In the future, you'll probably think of shopping for medical marijuana as akin to shopping for frozen yogurt. You go to the store with your friends; everyone chooses and mixes different flavors and toppings; and when you walk out, it's hard to even recognize that you're all eating a single product. Peanut butter froyo mixed with cheesecake froyo topped with chocolate chips is most definitely not the same thing as plain yogurt topped with kiwis and blackberries. In the same way, cannabis can be broken down into separate compounds that create different smells and perform different functions. THC, the compound that gets you high, is the most famous of the plant's components, but several other compounds have huge medical potential and are not psychoactive. CBN, for example, seems to help people sleep. THC-V seems to suppress your appetite. CBD seems to be a powerful analgesic and anti-convulsant.
So if your uncle is suffering from some intractable medical issue like Parkinson's or MS, but he's totally freaked out at the prospect of using medical cannabis, make sure he knows that not all of the options will get him stoned.
Also, just going to say this again, because it's important: you cannot get high through your skin, so even if a cream or a salve has THC in it, it's totally safe for sober relatives to use.
When you look up info about pot online, consider the source.
As with all Internet research, do a little digging into who is giving you information. Are they selling something themselves? Many of the people spouting pro-pot propaganda online are doing so because they themselves own cannabis businesses.
Nothing is legal in all 50 states.
A number of products these days, especially those containing CBD derived from industrial hemp, advertise themselves as legal in all 50 states. Please be advised: even if they come from hemp, these compounds are illegal. The DEA has made this abundantly clear.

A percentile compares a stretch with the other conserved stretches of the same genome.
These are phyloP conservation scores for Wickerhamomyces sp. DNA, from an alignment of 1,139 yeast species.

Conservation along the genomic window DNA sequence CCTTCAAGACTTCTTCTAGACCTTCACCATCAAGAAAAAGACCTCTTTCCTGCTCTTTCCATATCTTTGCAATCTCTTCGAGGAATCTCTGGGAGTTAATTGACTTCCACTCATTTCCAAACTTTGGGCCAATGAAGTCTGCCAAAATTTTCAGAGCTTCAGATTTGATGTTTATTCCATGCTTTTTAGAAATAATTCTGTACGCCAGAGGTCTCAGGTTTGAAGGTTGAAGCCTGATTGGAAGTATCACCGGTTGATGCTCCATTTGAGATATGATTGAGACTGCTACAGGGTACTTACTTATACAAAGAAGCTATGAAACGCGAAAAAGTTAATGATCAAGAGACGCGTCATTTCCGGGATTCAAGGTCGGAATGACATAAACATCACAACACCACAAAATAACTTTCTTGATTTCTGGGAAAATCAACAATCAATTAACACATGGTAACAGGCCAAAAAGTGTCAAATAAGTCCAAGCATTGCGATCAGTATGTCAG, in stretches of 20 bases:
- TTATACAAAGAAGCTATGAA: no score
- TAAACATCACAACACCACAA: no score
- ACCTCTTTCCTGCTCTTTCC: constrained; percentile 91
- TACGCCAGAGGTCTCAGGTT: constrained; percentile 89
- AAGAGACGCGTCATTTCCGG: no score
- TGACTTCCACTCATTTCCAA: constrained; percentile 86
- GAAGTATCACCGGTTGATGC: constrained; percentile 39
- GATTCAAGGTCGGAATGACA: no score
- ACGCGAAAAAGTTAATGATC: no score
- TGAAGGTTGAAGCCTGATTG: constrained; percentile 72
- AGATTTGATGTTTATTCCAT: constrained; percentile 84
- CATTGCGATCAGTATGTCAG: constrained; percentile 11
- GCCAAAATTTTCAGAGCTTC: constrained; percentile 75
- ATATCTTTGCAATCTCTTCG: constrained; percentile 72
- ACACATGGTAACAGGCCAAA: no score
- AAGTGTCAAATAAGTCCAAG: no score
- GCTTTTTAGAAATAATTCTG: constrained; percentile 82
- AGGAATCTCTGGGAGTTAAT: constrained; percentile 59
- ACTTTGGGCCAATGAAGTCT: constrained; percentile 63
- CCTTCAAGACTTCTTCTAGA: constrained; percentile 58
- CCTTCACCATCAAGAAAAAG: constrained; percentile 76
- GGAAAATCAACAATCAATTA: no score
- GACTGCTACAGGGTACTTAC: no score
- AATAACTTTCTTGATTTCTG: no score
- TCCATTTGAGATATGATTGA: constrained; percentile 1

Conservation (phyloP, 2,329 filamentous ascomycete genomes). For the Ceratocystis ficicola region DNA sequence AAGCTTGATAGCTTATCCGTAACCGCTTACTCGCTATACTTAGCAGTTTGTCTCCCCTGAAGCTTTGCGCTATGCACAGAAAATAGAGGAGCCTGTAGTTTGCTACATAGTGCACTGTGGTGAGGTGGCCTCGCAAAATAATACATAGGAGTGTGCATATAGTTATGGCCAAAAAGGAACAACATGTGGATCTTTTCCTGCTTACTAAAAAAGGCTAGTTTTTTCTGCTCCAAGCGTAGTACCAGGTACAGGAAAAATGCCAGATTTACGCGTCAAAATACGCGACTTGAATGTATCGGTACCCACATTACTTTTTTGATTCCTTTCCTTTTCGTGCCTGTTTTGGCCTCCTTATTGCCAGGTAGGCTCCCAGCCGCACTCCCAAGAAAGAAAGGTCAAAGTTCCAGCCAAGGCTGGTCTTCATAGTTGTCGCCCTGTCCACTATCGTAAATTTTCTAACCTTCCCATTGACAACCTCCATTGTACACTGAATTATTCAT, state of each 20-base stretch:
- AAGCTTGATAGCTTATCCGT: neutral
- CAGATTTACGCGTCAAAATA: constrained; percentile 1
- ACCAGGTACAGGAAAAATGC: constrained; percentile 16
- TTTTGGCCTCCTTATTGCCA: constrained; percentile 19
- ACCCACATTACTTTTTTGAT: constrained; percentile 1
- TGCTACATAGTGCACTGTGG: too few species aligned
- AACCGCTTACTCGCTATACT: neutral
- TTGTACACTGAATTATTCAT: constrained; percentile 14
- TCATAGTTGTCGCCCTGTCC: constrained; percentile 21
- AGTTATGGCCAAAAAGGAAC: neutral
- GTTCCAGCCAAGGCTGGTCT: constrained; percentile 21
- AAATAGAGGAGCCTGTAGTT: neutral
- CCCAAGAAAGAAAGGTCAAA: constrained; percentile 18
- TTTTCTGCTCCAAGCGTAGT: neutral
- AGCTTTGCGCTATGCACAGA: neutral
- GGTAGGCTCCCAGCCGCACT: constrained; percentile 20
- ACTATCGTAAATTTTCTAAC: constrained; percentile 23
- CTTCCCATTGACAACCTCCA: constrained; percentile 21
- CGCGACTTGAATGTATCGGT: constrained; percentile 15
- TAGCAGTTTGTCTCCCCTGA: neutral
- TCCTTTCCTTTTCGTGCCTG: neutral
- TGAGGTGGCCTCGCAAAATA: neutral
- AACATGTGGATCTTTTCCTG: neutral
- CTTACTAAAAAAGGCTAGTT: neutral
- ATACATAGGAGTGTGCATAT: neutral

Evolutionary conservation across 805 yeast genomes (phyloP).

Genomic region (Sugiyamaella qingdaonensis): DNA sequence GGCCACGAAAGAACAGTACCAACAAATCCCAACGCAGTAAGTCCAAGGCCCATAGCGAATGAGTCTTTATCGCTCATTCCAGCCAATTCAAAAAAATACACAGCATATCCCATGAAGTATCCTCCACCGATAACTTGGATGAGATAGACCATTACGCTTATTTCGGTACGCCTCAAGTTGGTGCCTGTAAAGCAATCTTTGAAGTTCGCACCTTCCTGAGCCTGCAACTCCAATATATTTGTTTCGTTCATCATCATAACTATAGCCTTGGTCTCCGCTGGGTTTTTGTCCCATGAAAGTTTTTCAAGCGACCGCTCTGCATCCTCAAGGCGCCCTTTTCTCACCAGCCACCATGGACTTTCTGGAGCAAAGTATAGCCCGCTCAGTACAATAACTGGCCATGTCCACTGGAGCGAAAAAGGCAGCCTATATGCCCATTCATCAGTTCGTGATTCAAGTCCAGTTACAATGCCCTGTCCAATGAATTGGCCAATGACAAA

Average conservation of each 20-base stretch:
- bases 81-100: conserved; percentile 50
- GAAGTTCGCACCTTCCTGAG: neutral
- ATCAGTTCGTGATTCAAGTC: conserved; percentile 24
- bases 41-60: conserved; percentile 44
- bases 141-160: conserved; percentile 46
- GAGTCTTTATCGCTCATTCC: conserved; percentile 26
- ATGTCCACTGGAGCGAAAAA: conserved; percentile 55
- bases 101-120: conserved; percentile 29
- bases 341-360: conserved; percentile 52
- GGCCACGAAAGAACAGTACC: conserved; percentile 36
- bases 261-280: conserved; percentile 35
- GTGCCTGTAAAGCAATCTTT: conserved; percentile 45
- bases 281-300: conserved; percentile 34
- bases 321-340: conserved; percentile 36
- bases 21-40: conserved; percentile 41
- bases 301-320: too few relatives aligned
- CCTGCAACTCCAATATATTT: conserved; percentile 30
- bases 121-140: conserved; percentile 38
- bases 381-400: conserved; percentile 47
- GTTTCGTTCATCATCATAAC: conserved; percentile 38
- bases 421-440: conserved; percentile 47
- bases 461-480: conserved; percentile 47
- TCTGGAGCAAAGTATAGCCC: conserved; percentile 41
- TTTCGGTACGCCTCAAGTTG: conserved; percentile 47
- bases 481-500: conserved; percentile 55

This doesn't mean your grandfather is going to get arrested for ordering CBD products online. He almost certainly isn't – not least because most of the conservative states that don't yet have legal marijuana do have allowing for the use of CBD. But still, don't lie to your grandfather about what is and isn't legal. That's a jerk move.
Temper your expectations, and the expectations of those around you.
Don't make huge promises. A lot of people talk about marijuana like it's some kind of magical cure-all that is going to clear up your acne and eliminate your migraines and save your life. I mean, it might do some of those things. But it's certainly not guaranteed. So when you're introducing your friend or your dad or your friend's dad to the medical uses of cannabis, don't oversell the thing. Emphasize the fact that it works for some conditions, in some people, some of the time – just like most pharmaceuticals.
Acknowledge that mice are not people.
One of the hardest things about medical marijuana is that we have oodles of anecdotal evidence and a lot of promising research in mice but not many clinical trials in humans. And a lot of the clinical trials that have been done involved extremely small populations. Therefore, it can be difficult for reasonable people to agree on the veritable and unexaggerated benefits of the plant.
My favorite extreme example is that some people think that marijuana cures cancer, and other people think that marijuana causes cancer. To be honest, after years of hearing stories and seeing evidence in mice, I'm tentatively convinced that some combination of cannabinoids might be able to shrink tumors, but I would never try to push anyone to believe that or open a conversation about medical cannabis with that point, because it just straight up sounds crazy. People who go around evangelizing pot's ability to "cure" anything, let alone one of the biggest public health challenges of our time, are likely turning off more people than they're bringing in. Besides, at this point, it's sort of impossible to know anything for sure, so don't overstate your case when talking to someone about trying pot for medical reasons. Outsized claims are not a good look.
And if it helps your skeptical relatives, explain that we know so little precisely because cannabis is federally illegal, and the government has made doing research nearly impossible.
By Amanda Chicago Lewis
September 5, 2017 http://www.rollingstone.com/culture/features/medical-marijuana-how-to-talk-to-your-family-about-pot-w500709